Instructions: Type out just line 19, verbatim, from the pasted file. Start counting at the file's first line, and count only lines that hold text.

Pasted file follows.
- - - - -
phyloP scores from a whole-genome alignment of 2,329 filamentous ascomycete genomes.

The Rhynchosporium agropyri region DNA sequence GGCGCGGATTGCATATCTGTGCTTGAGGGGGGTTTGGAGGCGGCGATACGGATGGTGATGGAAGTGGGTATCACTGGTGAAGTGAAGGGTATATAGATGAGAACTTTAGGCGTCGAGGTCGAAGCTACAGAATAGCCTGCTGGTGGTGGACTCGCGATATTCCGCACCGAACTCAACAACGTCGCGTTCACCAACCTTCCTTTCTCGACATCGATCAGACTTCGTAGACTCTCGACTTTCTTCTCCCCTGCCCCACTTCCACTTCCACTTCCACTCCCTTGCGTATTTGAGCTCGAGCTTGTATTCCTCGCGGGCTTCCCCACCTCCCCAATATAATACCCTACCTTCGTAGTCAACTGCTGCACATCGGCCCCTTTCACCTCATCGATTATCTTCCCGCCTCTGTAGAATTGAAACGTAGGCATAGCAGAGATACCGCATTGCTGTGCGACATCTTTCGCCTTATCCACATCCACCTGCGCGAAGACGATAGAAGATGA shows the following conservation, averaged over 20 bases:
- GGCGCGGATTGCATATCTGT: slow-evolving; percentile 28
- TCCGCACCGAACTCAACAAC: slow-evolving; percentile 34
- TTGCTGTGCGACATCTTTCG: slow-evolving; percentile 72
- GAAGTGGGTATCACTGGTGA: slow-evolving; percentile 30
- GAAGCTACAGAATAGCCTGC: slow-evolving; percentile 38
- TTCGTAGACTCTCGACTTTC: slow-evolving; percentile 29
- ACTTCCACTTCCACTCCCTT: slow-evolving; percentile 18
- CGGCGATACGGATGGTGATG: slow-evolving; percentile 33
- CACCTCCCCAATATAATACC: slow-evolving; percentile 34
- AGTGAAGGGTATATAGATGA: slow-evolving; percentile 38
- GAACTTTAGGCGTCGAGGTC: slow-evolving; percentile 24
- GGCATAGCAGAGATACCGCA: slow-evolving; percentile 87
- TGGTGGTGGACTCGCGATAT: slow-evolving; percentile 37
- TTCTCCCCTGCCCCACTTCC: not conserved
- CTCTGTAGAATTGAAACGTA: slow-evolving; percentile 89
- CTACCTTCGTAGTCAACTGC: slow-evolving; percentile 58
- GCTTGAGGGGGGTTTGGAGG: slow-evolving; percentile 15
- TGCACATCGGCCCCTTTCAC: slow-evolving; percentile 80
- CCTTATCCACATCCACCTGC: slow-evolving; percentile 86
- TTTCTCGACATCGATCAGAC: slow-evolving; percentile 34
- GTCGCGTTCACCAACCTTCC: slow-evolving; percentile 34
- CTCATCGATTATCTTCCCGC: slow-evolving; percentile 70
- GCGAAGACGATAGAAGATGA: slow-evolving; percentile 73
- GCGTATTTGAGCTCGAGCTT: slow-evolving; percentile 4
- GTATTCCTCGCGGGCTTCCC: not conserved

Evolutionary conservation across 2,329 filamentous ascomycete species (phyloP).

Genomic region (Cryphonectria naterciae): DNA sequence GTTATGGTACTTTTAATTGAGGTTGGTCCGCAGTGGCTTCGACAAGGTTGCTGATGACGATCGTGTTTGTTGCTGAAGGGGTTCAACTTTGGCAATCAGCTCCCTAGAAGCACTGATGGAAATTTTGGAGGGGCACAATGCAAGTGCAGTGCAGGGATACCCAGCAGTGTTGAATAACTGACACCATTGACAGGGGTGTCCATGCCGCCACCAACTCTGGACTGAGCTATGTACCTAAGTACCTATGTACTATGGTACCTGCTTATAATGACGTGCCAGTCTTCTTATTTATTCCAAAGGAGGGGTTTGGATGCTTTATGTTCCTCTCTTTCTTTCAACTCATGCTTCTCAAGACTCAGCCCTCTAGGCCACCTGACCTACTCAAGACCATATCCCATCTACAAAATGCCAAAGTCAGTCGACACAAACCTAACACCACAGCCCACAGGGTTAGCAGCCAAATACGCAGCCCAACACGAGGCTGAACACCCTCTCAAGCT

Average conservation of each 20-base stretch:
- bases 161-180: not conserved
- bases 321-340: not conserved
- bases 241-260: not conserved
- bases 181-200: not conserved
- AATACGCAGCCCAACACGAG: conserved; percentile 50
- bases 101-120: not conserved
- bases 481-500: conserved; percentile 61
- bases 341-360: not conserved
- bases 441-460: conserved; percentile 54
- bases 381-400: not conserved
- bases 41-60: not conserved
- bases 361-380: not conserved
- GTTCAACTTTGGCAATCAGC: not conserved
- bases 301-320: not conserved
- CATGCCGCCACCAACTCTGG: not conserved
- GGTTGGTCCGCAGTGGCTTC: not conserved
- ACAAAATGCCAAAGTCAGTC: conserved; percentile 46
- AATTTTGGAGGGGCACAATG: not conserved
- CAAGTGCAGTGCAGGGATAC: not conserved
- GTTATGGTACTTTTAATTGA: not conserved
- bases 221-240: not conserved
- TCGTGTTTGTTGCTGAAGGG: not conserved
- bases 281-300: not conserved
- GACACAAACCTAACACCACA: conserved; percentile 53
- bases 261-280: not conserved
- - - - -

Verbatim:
- GCTTGAGGGGGGTTTGGAGG: slow-evolving; percentile 15